My mind envisions the darkness
Of a million Amavasyas.
Standing at the bottom of the valley
I look up at the heavens above
And reckon that I live
On par with the lofty Pole star.
Sitting on the peak of the mountain,
I watch the universe around;
And imagine that I am falling down
The deep crevice of the netherworld.
This darkness and this light,
These peaks and these valleys,
I strangely entwine
Into the fabric of my life.
Translation made by me on 13 June 2017 from Telugu Original of the inspiring poem by C Narayana Reddy
A lot of the astronomical knowledge goes all the way back to the Vedic literature to the Samhitas and the Brahmanas. Do you think that Space is divine? Space is God’s presence in the world. In a way, Space is God?
The Vedic literature certainly embodies an excellent knowledge base. While I have a broad idea of their all-encompassing coverage, I did not have the opportunity to read and assimilate them in detail. As far as the concept of all pervading God, and the divinity of space; I agree with the idea of divinity of everything that exists, in all the levels of the macrocosm and the microcosm.
More than 200 community members have gathered outside the HCI waving Indian flags and chanting Vande Mataram and Bharat Mata ki Jai, and celebrating their belongingness and pride…reports Ragasudha Vinjamuri
“You try to take down one, and there will be hundreds and thousand raising” was the strong message non-verbally communicated by the Indian Diaspora members at a mega show of strength and unity in front of the High Commission of India on 21 March.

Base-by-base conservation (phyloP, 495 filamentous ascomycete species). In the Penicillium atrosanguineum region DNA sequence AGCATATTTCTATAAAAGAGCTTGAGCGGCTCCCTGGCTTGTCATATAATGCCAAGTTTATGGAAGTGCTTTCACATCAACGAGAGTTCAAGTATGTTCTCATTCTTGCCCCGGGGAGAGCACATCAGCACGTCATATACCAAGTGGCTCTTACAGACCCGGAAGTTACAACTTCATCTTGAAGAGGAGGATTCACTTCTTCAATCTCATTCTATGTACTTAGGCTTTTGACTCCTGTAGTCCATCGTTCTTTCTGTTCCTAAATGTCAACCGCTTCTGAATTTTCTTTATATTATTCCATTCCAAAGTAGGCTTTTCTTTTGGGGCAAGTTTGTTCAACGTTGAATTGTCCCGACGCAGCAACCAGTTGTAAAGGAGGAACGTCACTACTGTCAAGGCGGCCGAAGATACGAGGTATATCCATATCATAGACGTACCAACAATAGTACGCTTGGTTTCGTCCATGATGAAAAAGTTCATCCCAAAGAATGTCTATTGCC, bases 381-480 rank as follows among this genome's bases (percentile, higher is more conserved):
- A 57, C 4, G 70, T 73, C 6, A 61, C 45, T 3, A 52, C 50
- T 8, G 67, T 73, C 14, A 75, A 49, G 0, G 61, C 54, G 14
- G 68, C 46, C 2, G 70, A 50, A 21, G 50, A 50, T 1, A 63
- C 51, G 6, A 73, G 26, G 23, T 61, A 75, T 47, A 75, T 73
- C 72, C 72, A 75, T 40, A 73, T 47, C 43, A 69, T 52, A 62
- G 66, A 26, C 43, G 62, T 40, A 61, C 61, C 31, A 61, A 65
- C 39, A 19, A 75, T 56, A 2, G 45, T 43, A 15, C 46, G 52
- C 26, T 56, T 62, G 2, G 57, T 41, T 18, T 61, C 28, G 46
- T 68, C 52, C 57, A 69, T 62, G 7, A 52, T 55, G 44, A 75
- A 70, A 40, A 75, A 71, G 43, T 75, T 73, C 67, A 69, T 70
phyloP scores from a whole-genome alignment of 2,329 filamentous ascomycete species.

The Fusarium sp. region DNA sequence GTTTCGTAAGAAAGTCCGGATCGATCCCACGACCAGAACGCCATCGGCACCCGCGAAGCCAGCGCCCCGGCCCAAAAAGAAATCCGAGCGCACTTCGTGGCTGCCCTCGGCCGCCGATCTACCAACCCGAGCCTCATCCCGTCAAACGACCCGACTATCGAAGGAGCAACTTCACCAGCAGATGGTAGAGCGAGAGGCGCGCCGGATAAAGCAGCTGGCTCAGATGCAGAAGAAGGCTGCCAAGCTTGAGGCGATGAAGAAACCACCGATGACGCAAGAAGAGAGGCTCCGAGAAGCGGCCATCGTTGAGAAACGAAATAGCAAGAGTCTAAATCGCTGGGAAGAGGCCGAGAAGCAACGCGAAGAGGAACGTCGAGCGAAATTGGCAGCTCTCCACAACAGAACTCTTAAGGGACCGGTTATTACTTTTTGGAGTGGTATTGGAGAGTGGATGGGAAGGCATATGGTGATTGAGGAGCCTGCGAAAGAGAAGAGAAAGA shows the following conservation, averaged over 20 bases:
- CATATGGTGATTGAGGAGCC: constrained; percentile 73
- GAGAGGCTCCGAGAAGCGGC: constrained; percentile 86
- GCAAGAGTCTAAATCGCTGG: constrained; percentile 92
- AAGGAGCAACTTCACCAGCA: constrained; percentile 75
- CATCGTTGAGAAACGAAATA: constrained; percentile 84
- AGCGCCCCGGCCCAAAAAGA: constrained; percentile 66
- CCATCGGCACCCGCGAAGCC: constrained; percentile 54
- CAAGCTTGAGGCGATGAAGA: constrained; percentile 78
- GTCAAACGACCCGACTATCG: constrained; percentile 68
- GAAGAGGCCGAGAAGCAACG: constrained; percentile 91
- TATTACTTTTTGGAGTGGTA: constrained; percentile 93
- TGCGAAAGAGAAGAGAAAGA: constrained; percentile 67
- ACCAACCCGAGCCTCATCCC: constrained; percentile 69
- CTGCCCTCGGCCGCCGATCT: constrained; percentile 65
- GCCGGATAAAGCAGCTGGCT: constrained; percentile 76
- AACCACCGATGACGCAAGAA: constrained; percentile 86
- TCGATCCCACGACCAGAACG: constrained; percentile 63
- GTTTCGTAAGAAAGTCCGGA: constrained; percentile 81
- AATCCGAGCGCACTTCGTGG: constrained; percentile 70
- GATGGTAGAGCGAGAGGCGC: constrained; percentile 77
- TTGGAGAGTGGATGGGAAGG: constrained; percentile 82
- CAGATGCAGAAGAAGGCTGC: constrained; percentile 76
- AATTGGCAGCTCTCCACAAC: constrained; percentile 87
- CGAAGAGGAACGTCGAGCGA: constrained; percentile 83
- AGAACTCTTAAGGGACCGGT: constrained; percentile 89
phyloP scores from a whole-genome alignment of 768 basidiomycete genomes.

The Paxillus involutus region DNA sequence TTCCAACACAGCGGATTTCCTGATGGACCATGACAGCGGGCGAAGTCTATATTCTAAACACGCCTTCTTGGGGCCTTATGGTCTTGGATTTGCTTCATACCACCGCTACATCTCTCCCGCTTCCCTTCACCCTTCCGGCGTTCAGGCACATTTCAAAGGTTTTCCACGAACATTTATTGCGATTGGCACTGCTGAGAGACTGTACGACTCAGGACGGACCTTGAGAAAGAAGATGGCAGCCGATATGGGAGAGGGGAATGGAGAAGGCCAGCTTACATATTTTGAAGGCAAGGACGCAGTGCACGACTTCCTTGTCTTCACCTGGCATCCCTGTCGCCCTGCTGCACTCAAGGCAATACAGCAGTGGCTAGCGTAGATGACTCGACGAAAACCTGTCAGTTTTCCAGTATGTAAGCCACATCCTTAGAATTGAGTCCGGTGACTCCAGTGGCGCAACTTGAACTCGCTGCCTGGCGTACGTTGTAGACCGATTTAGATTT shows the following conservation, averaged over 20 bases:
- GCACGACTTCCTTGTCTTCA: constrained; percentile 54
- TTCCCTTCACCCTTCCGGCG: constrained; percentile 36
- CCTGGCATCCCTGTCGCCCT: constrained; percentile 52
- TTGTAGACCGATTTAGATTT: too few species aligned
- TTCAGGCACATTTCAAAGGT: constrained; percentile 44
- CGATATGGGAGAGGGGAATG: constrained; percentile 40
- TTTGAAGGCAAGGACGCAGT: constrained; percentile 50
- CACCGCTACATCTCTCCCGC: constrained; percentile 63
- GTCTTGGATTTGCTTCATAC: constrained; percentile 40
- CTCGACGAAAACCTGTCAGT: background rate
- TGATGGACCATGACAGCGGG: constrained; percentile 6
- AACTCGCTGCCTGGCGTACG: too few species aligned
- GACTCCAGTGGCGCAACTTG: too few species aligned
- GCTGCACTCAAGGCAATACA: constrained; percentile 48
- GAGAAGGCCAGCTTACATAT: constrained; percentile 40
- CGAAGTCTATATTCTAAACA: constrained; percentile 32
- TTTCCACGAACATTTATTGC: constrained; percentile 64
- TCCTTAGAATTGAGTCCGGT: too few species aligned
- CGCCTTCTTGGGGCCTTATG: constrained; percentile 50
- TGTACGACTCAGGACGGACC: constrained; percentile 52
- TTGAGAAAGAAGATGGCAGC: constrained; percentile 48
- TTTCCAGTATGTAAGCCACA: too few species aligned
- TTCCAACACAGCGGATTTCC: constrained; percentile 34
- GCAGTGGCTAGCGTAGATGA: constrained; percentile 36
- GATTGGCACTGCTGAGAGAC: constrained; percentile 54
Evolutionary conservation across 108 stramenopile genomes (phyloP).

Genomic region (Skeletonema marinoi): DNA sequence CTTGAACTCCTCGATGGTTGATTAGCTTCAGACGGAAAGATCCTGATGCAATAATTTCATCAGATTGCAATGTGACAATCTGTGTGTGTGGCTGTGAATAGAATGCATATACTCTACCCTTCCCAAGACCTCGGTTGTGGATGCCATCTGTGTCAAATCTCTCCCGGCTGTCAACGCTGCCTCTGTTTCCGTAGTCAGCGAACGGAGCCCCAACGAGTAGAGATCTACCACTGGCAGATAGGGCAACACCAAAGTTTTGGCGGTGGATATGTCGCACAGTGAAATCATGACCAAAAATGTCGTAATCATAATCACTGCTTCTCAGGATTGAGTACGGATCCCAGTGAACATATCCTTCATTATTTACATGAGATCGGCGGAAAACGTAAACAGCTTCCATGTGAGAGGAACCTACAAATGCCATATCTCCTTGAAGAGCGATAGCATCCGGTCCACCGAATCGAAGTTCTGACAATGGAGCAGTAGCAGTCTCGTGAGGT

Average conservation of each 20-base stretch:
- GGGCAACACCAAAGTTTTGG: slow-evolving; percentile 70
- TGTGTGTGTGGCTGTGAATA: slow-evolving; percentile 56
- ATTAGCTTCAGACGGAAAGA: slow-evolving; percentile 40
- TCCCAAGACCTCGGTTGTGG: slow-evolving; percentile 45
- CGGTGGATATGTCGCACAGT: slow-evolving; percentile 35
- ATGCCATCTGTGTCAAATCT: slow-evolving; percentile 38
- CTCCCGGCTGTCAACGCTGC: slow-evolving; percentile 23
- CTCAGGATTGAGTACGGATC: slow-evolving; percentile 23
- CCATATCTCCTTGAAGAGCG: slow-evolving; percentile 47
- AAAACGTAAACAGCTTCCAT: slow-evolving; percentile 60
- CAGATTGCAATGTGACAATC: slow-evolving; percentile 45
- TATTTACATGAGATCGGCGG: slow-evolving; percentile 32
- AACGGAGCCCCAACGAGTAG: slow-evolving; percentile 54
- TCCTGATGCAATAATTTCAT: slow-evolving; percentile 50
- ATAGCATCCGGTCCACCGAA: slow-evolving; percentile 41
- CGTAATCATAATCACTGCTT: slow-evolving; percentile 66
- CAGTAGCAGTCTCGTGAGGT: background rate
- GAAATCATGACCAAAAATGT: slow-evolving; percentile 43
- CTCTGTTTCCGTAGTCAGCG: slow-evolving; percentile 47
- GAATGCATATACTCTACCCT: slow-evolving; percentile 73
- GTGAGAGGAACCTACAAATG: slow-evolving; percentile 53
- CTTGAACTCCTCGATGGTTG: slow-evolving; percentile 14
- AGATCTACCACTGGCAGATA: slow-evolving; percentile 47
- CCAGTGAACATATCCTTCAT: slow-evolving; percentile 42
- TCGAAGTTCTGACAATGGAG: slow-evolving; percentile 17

Scores of Indian origin people have congregated in Aldwych, London to show massive support to the flag-cause demonstrating the community spirit, patriotic fervour and love for the nation they originate from. It demonstrated “Jhanda ooncha rahe hamara” in real sense. This outpour follows the attempt to bring down and vandalise the Indian tricolour on the HCI building on Sunday, 19th March which was foiled immediately by the security officers present on the premises at the time.
The attempt caused global outrage, has hurt and angered the huge diaspora living outside India, while the Indian government called British Diplomats for an emergency meeting express dismay over the lack of police presence and pointed out the absence of security- as per Vienna Convention.
More than 200 community members have gathered outside the HCI waving Indian flags and chanting Vande Mataram and Bharat Mata ki Jai, and celebrating their belongingness and pride. Before dispersing, they rendered the national anthem.